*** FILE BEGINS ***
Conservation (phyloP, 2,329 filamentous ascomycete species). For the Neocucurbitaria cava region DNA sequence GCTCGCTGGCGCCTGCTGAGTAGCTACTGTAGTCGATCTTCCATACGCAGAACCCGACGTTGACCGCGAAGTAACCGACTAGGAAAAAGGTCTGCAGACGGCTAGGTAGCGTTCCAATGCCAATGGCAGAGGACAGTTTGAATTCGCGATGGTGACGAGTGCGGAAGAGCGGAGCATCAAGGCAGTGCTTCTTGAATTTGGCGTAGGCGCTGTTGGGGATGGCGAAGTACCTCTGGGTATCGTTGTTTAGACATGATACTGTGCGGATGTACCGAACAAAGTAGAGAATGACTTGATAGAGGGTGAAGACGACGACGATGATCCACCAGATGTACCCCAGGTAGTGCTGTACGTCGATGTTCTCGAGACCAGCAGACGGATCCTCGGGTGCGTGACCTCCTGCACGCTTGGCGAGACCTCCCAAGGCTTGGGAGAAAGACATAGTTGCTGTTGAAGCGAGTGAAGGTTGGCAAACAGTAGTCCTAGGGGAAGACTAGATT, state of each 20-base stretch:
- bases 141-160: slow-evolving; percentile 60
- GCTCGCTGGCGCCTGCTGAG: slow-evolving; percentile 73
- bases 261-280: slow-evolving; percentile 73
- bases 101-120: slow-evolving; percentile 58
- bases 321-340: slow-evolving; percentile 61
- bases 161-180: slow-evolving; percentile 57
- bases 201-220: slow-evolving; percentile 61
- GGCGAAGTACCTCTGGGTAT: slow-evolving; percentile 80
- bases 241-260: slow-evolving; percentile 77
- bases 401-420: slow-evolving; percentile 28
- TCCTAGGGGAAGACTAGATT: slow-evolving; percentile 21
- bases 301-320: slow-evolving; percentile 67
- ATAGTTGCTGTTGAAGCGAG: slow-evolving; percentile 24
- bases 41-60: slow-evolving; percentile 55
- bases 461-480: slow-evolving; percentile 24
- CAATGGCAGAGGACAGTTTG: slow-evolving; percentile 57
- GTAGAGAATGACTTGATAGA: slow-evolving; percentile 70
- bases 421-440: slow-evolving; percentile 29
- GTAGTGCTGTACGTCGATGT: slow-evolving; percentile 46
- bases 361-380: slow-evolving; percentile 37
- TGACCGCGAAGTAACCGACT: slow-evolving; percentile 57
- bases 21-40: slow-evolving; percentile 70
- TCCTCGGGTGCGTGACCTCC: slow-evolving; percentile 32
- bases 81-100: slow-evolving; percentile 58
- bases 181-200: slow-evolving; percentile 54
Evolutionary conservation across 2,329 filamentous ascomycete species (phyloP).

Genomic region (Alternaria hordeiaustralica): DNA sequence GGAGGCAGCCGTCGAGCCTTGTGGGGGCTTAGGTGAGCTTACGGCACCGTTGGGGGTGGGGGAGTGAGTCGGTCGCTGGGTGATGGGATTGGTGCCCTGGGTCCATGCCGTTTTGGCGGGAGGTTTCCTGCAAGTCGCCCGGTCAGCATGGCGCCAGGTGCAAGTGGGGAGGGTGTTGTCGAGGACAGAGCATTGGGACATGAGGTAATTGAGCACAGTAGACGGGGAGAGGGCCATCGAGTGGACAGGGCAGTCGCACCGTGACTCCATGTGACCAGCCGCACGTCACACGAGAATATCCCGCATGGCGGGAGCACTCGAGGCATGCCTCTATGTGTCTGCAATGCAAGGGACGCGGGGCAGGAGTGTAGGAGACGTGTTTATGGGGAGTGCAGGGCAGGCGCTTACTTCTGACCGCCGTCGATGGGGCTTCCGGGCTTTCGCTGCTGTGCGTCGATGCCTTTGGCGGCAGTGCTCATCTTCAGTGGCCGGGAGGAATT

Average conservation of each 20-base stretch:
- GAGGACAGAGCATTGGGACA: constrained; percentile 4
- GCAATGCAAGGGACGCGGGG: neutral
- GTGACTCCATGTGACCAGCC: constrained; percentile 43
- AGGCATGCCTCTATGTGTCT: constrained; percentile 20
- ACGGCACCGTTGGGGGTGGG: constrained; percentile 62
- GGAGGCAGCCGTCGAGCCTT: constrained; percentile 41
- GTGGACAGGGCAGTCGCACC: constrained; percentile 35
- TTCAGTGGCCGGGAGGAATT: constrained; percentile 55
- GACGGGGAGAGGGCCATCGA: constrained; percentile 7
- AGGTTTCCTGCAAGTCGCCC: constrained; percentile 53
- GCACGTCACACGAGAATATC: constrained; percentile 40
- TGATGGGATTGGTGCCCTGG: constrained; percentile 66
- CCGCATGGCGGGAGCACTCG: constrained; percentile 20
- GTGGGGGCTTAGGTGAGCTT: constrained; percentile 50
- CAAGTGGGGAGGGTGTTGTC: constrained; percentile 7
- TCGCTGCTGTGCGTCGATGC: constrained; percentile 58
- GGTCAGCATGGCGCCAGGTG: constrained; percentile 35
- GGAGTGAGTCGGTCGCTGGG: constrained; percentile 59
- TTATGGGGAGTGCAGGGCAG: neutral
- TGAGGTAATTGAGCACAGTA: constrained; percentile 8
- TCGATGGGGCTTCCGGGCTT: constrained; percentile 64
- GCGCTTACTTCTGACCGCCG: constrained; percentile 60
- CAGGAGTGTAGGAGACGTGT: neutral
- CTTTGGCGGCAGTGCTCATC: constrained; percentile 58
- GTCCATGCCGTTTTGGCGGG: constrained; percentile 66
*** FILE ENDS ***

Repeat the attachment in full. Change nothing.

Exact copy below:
Conservation (phyloP, 2,329 filamentous ascomycete species). For the Neocucurbitaria cava region DNA sequence GCTCGCTGGCGCCTGCTGAGTAGCTACTGTAGTCGATCTTCCATACGCAGAACCCGACGTTGACCGCGAAGTAACCGACTAGGAAAAAGGTCTGCAGACGGCTAGGTAGCGTTCCAATGCCAATGGCAGAGGACAGTTTGAATTCGCGATGGTGACGAGTGCGGAAGAGCGGAGCATCAAGGCAGTGCTTCTTGAATTTGGCGTAGGCGCTGTTGGGGATGGCGAAGTACCTCTGGGTATCGTTGTTTAGACATGATACTGTGCGGATGTACCGAACAAAGTAGAGAATGACTTGATAGAGGGTGAAGACGACGACGATGATCCACCAGATGTACCCCAGGTAGTGCTGTACGTCGATGTTCTCGAGACCAGCAGACGGATCCTCGGGTGCGTGACCTCCTGCACGCTTGGCGAGACCTCCCAAGGCTTGGGAGAAAGACATAGTTGCTGTTGAAGCGAGTGAAGGTTGGCAAACAGTAGTCCTAGGGGAAGACTAGATT, state of each 20-base stretch:
- bases 141-160: slow-evolving; percentile 60
- GCTCGCTGGCGCCTGCTGAG: slow-evolving; percentile 73
- bases 261-280: slow-evolving; percentile 73
- bases 101-120: slow-evolving; percentile 58
- bases 321-340: slow-evolving; percentile 61
- bases 161-180: slow-evolving; percentile 57
- bases 201-220: slow-evolving; percentile 61
- GGCGAAGTACCTCTGGGTAT: slow-evolving; percentile 80
- bases 241-260: slow-evolving; percentile 77
- bases 401-420: slow-evolving; percentile 28
- TCCTAGGGGAAGACTAGATT: slow-evolving; percentile 21
- bases 301-320: slow-evolving; percentile 67
- ATAGTTGCTGTTGAAGCGAG: slow-evolving; percentile 24
- bases 41-60: slow-evolving; percentile 55
- bases 461-480: slow-evolving; percentile 24
- CAATGGCAGAGGACAGTTTG: slow-evolving; percentile 57
- GTAGAGAATGACTTGATAGA: slow-evolving; percentile 70
- bases 421-440: slow-evolving; percentile 29
- GTAGTGCTGTACGTCGATGT: slow-evolving; percentile 46
- bases 361-380: slow-evolving; percentile 37
- TGACCGCGAAGTAACCGACT: slow-evolving; percentile 57
- bases 21-40: slow-evolving; percentile 70
- TCCTCGGGTGCGTGACCTCC: slow-evolving; percentile 32
- bases 81-100: slow-evolving; percentile 58
- bases 181-200: slow-evolving; percentile 54
Evolutionary conservation across 2,329 filamentous ascomycete species (phyloP).

Genomic region (Alternaria hordeiaustralica): DNA sequence GGAGGCAGCCGTCGAGCCTTGTGGGGGCTTAGGTGAGCTTACGGCACCGTTGGGGGTGGGGGAGTGAGTCGGTCGCTGGGTGATGGGATTGGTGCCCTGGGTCCATGCCGTTTTGGCGGGAGGTTTCCTGCAAGTCGCCCGGTCAGCATGGCGCCAGGTGCAAGTGGGGAGGGTGTTGTCGAGGACAGAGCATTGGGACATGAGGTAATTGAGCACAGTAGACGGGGAGAGGGCCATCGAGTGGACAGGGCAGTCGCACCGTGACTCCATGTGACCAGCCGCACGTCACACGAGAATATCCCGCATGGCGGGAGCACTCGAGGCATGCCTCTATGTGTCTGCAATGCAAGGGACGCGGGGCAGGAGTGTAGGAGACGTGTTTATGGGGAGTGCAGGGCAGGCGCTTACTTCTGACCGCCGTCGATGGGGCTTCCGGGCTTTCGCTGCTGTGCGTCGATGCCTTTGGCGGCAGTGCTCATCTTCAGTGGCCGGGAGGAATT

Average conservation of each 20-base stretch:
- GAGGACAGAGCATTGGGACA: constrained; percentile 4
- GCAATGCAAGGGACGCGGGG: neutral
- GTGACTCCATGTGACCAGCC: constrained; percentile 43
- AGGCATGCCTCTATGTGTCT: constrained; percentile 20
- ACGGCACCGTTGGGGGTGGG: constrained; percentile 62
- GGAGGCAGCCGTCGAGCCTT: constrained; percentile 41
- GTGGACAGGGCAGTCGCACC: constrained; percentile 35
- TTCAGTGGCCGGGAGGAATT: constrained; percentile 55
- GACGGGGAGAGGGCCATCGA: constrained; percentile 7
- AGGTTTCCTGCAAGTCGCCC: constrained; percentile 53
- GCACGTCACACGAGAATATC: constrained; percentile 40
- TGATGGGATTGGTGCCCTGG: constrained; percentile 66
- CCGCATGGCGGGAGCACTCG: constrained; percentile 20
- GTGGGGGCTTAGGTGAGCTT: constrained; percentile 50
- CAAGTGGGGAGGGTGTTGTC: constrained; percentile 7
- TCGCTGCTGTGCGTCGATGC: constrained; percentile 58
- GGTCAGCATGGCGCCAGGTG: constrained; percentile 35
- GGAGTGAGTCGGTCGCTGGG: constrained; percentile 59
- TTATGGGGAGTGCAGGGCAG: neutral
- TGAGGTAATTGAGCACAGTA: constrained; percentile 8
- TCGATGGGGCTTCCGGGCTT: constrained; percentile 64
- GCGCTTACTTCTGACCGCCG: constrained; percentile 60
- CAGGAGTGTAGGAGACGTGT: neutral
- CTTTGGCGGCAGTGCTCATC: constrained; percentile 58
- GTCCATGCCGTTTTGGCGGG: constrained; percentile 66